Hundreds of homes could soon be heated by the freezing waters of the North Sea after an energy project was given a £1.6 million cash boost.

The scheme is one of three in Scotland to use pumps to extract heat from water which will share £1.75 million Scottish Government funding.

The projects, in Shetland, Clydebank and Glasgow, will use innovative technology to heat homes and businesses from the sea and river water, cutting harmful carbon dioxide emissions.

A total of £1.6 million went to a scheme to heat 225 homes in Lerwick, Shetland, by pumping water from the North Sea, while a project to use water from the Clyde to create a district heating network at Queens Quay on the site of the former John Brown shipyard in Clydebank was awarded £75,000.

A further £75,000 went to a scheme aimed at pumping water from the River Kelvin to heat buildings at the new Glasgow University campus planned for the site of the former Western Infirmary.

Energy Minister Fergus Ewing made the announcement at the Scottish Renewables conference in Edinburgh.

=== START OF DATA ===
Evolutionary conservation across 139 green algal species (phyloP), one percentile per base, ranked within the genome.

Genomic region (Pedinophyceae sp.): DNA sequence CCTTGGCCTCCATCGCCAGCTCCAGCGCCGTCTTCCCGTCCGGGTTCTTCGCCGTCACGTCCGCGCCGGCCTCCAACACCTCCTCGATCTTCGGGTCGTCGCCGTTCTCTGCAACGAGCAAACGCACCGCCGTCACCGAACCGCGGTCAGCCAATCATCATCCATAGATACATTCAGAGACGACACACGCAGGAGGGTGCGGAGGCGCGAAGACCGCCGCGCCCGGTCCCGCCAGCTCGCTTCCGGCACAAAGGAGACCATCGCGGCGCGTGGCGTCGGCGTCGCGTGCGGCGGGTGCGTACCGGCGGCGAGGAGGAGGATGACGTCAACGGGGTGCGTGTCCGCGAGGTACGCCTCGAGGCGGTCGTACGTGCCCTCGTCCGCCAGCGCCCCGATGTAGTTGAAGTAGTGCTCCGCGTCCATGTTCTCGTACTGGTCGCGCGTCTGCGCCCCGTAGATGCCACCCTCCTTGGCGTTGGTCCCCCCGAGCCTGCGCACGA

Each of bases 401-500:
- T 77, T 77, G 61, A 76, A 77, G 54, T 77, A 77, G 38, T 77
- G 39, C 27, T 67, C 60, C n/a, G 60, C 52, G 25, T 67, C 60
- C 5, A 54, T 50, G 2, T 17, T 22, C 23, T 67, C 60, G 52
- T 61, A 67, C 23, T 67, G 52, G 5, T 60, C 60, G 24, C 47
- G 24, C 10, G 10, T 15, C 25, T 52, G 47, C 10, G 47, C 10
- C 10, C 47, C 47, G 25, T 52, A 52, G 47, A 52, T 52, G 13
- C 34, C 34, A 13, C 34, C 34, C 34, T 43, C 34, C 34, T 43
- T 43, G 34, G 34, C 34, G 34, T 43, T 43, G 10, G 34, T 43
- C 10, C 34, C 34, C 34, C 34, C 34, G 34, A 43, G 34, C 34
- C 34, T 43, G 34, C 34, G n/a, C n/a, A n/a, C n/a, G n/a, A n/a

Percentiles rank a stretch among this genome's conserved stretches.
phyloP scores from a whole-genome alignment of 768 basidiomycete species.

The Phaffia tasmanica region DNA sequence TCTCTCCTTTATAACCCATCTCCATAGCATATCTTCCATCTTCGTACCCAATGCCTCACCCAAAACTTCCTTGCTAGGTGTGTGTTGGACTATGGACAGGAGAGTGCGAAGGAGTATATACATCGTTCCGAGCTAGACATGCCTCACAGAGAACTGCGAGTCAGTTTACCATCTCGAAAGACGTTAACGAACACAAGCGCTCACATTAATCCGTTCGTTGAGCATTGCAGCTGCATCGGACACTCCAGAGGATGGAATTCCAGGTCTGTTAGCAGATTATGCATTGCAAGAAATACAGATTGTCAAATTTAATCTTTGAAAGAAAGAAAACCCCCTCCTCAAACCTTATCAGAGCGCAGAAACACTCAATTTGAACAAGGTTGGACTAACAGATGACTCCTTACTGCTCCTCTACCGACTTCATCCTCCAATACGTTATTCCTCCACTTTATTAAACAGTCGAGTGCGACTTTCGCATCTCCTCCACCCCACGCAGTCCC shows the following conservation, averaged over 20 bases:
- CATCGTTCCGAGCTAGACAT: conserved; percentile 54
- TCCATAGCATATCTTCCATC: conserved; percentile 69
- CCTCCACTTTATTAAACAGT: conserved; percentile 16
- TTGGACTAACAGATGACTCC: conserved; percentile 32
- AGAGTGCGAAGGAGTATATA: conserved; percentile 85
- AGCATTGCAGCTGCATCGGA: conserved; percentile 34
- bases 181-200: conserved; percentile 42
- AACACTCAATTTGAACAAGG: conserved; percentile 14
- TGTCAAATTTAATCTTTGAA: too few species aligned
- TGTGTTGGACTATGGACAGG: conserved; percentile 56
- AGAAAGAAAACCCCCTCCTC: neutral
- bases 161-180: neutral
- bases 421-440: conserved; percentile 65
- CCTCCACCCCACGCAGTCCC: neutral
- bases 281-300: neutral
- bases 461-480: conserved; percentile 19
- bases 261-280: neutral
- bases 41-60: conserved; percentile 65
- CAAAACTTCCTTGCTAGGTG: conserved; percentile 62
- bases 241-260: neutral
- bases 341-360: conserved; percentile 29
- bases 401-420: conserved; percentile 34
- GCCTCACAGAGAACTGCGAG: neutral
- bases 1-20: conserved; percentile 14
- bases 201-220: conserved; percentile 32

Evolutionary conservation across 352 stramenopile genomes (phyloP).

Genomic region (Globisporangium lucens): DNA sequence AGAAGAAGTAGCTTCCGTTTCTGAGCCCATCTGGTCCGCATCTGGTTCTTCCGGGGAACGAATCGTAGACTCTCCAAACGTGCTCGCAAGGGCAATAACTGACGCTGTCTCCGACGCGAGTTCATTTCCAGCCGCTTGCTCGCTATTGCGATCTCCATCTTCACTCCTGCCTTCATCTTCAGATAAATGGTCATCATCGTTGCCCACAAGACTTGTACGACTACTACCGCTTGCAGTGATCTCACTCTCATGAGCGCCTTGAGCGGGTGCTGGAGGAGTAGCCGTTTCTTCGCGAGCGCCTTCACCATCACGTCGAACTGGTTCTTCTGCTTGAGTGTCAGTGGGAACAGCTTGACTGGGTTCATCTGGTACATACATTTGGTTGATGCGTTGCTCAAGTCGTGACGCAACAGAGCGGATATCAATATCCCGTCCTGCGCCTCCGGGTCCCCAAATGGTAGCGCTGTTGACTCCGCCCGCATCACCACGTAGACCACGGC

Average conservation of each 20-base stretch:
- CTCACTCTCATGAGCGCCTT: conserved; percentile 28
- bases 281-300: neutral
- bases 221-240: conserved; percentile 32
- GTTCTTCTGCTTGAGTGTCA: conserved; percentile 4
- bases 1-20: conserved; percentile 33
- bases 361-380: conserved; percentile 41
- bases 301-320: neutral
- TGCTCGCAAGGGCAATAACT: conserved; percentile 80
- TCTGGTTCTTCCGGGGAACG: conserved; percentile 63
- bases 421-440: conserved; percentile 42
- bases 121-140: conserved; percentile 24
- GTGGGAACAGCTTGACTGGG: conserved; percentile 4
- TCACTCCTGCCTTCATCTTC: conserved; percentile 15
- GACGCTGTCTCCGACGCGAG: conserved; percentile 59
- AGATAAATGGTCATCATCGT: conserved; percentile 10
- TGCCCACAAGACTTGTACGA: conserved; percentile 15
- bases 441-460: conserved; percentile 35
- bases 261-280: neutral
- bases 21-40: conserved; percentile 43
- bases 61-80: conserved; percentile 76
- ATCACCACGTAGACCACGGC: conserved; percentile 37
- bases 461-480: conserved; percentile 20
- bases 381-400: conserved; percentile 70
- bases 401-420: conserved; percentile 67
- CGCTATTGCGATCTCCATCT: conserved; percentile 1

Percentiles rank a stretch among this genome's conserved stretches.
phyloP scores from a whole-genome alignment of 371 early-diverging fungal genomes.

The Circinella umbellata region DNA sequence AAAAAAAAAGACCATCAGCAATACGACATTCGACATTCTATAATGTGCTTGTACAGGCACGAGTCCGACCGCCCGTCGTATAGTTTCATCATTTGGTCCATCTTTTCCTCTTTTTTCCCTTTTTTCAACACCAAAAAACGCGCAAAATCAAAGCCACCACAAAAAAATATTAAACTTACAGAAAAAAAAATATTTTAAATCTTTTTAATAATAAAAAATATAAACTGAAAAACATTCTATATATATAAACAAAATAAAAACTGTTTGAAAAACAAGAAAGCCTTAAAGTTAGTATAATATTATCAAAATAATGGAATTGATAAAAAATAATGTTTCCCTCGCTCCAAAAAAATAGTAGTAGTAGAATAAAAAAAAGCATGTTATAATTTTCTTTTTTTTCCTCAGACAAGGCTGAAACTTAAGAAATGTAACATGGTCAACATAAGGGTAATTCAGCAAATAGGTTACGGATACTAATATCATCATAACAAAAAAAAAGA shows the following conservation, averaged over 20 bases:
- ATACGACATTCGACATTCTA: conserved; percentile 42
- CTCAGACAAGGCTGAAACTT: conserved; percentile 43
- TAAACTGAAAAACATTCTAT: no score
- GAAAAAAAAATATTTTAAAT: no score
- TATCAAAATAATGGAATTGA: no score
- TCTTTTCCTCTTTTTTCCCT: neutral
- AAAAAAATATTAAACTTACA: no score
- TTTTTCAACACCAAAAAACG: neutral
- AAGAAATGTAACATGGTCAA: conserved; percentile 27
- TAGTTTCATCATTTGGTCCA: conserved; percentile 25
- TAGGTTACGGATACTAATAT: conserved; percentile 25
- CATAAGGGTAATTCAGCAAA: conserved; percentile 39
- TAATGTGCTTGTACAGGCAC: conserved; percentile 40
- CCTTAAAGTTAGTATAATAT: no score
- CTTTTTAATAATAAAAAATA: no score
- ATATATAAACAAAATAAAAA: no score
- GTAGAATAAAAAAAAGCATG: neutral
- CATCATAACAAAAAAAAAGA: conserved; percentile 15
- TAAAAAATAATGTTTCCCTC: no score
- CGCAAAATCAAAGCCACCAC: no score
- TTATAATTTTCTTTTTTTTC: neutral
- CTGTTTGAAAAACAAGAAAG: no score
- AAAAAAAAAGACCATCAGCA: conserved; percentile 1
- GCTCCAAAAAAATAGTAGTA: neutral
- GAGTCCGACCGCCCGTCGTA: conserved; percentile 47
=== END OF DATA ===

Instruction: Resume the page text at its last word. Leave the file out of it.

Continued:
He said: "Heat is estimated to account for over half of Scotland's total energy use and is responsible for nearly half of Scotland's greenhouse gas emissions, so the imperative to take action is very clear.

"Continued growth in the number of homes and businesses benefiting from connecting to low carbon, affordable warmth provided by district heating networks helps the Scottish Government towards realising our ambition to increase the number of connections to district heating networks by 2020."

Glasgow firm Star Renewable Energy helped pioneer the technique in the Norwegian city of Drammen, providing a water heat pump system which supplies the majority of the city's energy using water from the local fjord.

It transforms the average 8C water to 90C, and provides annual savings of around 2 million euro (£1.5 million) while removing 1.5 million tonnes of carbon - equal to taking more than 300,000 cars off the road for a year.

Star Renewable Energy director Dave Pearson said: "Drammen reduced their carbon footprint and stack emissions by over 80% by switching from gas combustion to our 90C heat pump, achieving the COP21 2050 goals stated in Paris.

"The Scottish Government commitment will be a catalyst for a similar step in Scotland as we aim for a significant decarbonisation of heating."